Thursday, November 16, 2023

What to do about Quantum Computing?

There's a good (if geeky) read from the UK National Cyber Security Centre on how to prepare your organization for Quantum Computing.  From the article:

Quantum computers use properties of quantum mechanics to compute in a fundamentally different way from today's digital, 'classical', computers. They are, theoretically, capable of performing certain computations that would not be feasible for classical computers. Although advances in quantum computing technology continue to be made, quantum computers today are still limited, and suffer from relatively high error rates in each operation they perform.

In the future, it is possible that error rates can be lowered such that a large, general-purpose quantum computer could exist. It is, however, impossible to predict when this may happen as many engineering and physical challenges must be overcome first. If such a computer could exist in the future, most traditional public key cryptography (PKC) algorithms in use today will be vulnerable to attacks from it.

Breaking Public Key Crypto is A Very Bad Thing Indeed, and would basically break the Internet.  If you're in the security field, you really should read this.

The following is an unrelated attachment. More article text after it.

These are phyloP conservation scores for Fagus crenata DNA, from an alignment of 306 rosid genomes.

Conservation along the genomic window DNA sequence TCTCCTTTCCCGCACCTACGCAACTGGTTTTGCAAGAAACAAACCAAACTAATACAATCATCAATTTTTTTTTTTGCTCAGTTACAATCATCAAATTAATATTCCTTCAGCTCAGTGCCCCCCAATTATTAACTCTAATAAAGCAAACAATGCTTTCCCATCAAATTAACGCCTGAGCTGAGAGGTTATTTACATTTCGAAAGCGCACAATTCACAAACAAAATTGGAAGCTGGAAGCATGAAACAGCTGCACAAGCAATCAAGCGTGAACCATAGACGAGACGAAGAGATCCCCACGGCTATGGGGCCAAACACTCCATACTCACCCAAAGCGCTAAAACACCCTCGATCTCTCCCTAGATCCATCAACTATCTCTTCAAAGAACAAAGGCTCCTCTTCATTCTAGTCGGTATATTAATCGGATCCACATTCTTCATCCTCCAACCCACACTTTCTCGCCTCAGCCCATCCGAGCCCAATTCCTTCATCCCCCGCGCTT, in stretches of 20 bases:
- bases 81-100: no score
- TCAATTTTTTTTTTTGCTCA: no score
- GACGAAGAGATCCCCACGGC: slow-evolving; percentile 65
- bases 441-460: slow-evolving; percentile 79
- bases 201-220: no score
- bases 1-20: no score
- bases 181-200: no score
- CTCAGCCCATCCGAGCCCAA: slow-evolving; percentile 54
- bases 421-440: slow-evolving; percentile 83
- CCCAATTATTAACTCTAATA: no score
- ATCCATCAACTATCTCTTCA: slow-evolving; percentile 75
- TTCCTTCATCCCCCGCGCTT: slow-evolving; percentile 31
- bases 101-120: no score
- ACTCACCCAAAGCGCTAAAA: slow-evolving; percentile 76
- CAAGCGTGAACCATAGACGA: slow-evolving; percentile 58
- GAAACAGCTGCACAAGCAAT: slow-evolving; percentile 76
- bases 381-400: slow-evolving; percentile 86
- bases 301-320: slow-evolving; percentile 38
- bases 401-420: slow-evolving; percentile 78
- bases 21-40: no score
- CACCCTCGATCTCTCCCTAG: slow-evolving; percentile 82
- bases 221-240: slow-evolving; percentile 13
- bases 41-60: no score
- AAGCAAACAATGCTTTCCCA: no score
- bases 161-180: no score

danielbarger said...

Presumably once quantum computing becomes available then it could be used to create security protocols that are more secure.

Rick T said...

The protocols are available now, but all parties have to shift, so there is a coordination issue. If you read the article it is all about 'someday we will have the millions of qubits to do real computations' but they are only around 1,000 qubits now for the biggest systems announced.

McChuck said...

Meh. Quantum computing is overrated. Quantum computing is high-dollar analog computing. "Entangled particles" = two bits that are always opposite. "Uncertainty" = inherent errors and fundamental limits. "Superposition" = it's a complex waveform and we haven't measured it yet.